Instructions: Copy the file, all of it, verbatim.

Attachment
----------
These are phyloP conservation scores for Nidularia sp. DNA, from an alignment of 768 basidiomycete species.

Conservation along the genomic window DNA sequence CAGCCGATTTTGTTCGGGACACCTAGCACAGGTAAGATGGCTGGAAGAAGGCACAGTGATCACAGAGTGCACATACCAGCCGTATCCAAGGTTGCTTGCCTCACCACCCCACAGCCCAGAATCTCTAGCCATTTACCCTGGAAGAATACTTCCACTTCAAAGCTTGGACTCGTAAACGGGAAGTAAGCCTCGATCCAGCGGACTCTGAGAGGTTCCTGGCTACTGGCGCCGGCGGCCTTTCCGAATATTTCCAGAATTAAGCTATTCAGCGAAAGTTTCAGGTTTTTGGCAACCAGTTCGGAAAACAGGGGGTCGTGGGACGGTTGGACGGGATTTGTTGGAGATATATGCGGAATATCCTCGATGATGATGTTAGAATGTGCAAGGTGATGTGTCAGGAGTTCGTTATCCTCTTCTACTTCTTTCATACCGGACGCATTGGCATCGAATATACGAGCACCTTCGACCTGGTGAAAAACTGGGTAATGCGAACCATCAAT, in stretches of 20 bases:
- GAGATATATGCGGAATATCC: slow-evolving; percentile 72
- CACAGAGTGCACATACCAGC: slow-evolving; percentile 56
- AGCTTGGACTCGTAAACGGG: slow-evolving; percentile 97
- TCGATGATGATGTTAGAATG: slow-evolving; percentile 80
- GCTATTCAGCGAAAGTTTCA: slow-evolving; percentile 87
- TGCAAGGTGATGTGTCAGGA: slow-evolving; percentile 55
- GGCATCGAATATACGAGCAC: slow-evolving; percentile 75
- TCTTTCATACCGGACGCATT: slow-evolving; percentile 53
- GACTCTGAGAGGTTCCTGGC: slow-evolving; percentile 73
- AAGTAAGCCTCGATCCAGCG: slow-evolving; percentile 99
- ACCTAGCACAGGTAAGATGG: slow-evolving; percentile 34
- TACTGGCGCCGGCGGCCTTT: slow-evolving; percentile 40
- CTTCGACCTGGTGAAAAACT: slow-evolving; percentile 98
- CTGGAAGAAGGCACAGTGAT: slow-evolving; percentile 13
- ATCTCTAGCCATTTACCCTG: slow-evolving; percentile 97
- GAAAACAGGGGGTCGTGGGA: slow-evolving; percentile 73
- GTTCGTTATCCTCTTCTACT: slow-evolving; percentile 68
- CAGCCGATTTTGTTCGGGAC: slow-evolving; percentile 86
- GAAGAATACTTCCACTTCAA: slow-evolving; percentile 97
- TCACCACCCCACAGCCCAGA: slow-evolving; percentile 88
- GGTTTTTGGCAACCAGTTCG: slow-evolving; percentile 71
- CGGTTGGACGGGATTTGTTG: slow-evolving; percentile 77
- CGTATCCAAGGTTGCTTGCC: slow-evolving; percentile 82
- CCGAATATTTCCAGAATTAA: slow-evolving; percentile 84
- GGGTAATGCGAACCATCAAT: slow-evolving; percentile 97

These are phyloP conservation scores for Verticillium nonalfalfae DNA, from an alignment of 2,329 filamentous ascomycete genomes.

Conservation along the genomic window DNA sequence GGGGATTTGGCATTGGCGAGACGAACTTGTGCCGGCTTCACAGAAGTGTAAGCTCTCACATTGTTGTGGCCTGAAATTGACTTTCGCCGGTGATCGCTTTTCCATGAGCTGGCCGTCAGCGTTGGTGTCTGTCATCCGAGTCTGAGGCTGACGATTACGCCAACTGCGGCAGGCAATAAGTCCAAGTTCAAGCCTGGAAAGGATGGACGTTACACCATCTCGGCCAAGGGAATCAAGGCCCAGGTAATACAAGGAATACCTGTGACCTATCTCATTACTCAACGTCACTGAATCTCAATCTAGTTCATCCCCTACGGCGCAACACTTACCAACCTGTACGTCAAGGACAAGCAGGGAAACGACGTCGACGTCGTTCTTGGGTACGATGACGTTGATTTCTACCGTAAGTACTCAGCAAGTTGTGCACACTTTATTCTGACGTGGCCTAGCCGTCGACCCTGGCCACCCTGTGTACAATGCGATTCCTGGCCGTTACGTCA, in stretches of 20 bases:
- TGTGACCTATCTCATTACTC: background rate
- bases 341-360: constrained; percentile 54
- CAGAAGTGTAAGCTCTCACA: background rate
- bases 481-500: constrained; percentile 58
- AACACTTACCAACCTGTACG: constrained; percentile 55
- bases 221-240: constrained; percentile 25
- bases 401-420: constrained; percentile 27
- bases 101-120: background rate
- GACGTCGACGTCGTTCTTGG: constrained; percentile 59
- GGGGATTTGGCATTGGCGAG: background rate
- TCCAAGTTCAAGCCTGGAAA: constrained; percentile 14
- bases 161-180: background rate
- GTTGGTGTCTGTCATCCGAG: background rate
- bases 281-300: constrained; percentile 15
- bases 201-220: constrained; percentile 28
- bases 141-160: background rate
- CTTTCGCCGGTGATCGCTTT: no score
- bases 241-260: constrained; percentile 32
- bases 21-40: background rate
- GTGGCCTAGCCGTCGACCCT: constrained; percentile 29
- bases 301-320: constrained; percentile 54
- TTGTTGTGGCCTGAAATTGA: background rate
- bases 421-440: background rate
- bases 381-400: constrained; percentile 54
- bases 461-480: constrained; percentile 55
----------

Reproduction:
These are phyloP conservation scores for Nidularia sp. DNA, from an alignment of 768 basidiomycete species.

Conservation along the genomic window DNA sequence CAGCCGATTTTGTTCGGGACACCTAGCACAGGTAAGATGGCTGGAAGAAGGCACAGTGATCACAGAGTGCACATACCAGCCGTATCCAAGGTTGCTTGCCTCACCACCCCACAGCCCAGAATCTCTAGCCATTTACCCTGGAAGAATACTTCCACTTCAAAGCTTGGACTCGTAAACGGGAAGTAAGCCTCGATCCAGCGGACTCTGAGAGGTTCCTGGCTACTGGCGCCGGCGGCCTTTCCGAATATTTCCAGAATTAAGCTATTCAGCGAAAGTTTCAGGTTTTTGGCAACCAGTTCGGAAAACAGGGGGTCGTGGGACGGTTGGACGGGATTTGTTGGAGATATATGCGGAATATCCTCGATGATGATGTTAGAATGTGCAAGGTGATGTGTCAGGAGTTCGTTATCCTCTTCTACTTCTTTCATACCGGACGCATTGGCATCGAATATACGAGCACCTTCGACCTGGTGAAAAACTGGGTAATGCGAACCATCAAT, in stretches of 20 bases:
- GAGATATATGCGGAATATCC: slow-evolving; percentile 72
- CACAGAGTGCACATACCAGC: slow-evolving; percentile 56
- AGCTTGGACTCGTAAACGGG: slow-evolving; percentile 97
- TCGATGATGATGTTAGAATG: slow-evolving; percentile 80
- GCTATTCAGCGAAAGTTTCA: slow-evolving; percentile 87
- TGCAAGGTGATGTGTCAGGA: slow-evolving; percentile 55
- GGCATCGAATATACGAGCAC: slow-evolving; percentile 75
- TCTTTCATACCGGACGCATT: slow-evolving; percentile 53
- GACTCTGAGAGGTTCCTGGC: slow-evolving; percentile 73
- AAGTAAGCCTCGATCCAGCG: slow-evolving; percentile 99
- ACCTAGCACAGGTAAGATGG: slow-evolving; percentile 34
- TACTGGCGCCGGCGGCCTTT: slow-evolving; percentile 40
- CTTCGACCTGGTGAAAAACT: slow-evolving; percentile 98
- CTGGAAGAAGGCACAGTGAT: slow-evolving; percentile 13
- ATCTCTAGCCATTTACCCTG: slow-evolving; percentile 97
- GAAAACAGGGGGTCGTGGGA: slow-evolving; percentile 73
- GTTCGTTATCCTCTTCTACT: slow-evolving; percentile 68
- CAGCCGATTTTGTTCGGGAC: slow-evolving; percentile 86
- GAAGAATACTTCCACTTCAA: slow-evolving; percentile 97
- TCACCACCCCACAGCCCAGA: slow-evolving; percentile 88
- GGTTTTTGGCAACCAGTTCG: slow-evolving; percentile 71
- CGGTTGGACGGGATTTGTTG: slow-evolving; percentile 77
- CGTATCCAAGGTTGCTTGCC: slow-evolving; percentile 82
- CCGAATATTTCCAGAATTAA: slow-evolving; percentile 84
- GGGTAATGCGAACCATCAAT: slow-evolving; percentile 97

These are phyloP conservation scores for Verticillium nonalfalfae DNA, from an alignment of 2,329 filamentous ascomycete genomes.

Conservation along the genomic window DNA sequence GGGGATTTGGCATTGGCGAGACGAACTTGTGCCGGCTTCACAGAAGTGTAAGCTCTCACATTGTTGTGGCCTGAAATTGACTTTCGCCGGTGATCGCTTTTCCATGAGCTGGCCGTCAGCGTTGGTGTCTGTCATCCGAGTCTGAGGCTGACGATTACGCCAACTGCGGCAGGCAATAAGTCCAAGTTCAAGCCTGGAAAGGATGGACGTTACACCATCTCGGCCAAGGGAATCAAGGCCCAGGTAATACAAGGAATACCTGTGACCTATCTCATTACTCAACGTCACTGAATCTCAATCTAGTTCATCCCCTACGGCGCAACACTTACCAACCTGTACGTCAAGGACAAGCAGGGAAACGACGTCGACGTCGTTCTTGGGTACGATGACGTTGATTTCTACCGTAAGTACTCAGCAAGTTGTGCACACTTTATTCTGACGTGGCCTAGCCGTCGACCCTGGCCACCCTGTGTACAATGCGATTCCTGGCCGTTACGTCA, in stretches of 20 bases:
- TGTGACCTATCTCATTACTC: background rate
- bases 341-360: constrained; percentile 54
- CAGAAGTGTAAGCTCTCACA: background rate
- bases 481-500: constrained; percentile 58
- AACACTTACCAACCTGTACG: constrained; percentile 55
- bases 221-240: constrained; percentile 25
- bases 401-420: constrained; percentile 27
- bases 101-120: background rate
- GACGTCGACGTCGTTCTTGG: constrained; percentile 59
- GGGGATTTGGCATTGGCGAG: background rate
- TCCAAGTTCAAGCCTGGAAA: constrained; percentile 14
- bases 161-180: background rate
- GTTGGTGTCTGTCATCCGAG: background rate
- bases 281-300: constrained; percentile 15
- bases 201-220: constrained; percentile 28
- bases 141-160: background rate
- CTTTCGCCGGTGATCGCTTT: no score
- bases 241-260: constrained; percentile 32
- bases 21-40: background rate
- GTGGCCTAGCCGTCGACCCT: constrained; percentile 29
- bases 301-320: constrained; percentile 54
- TTGTTGTGGCCTGAAATTGA: background rate
- bases 421-440: background rate
- bases 381-400: constrained; percentile 54
- bases 461-480: constrained; percentile 55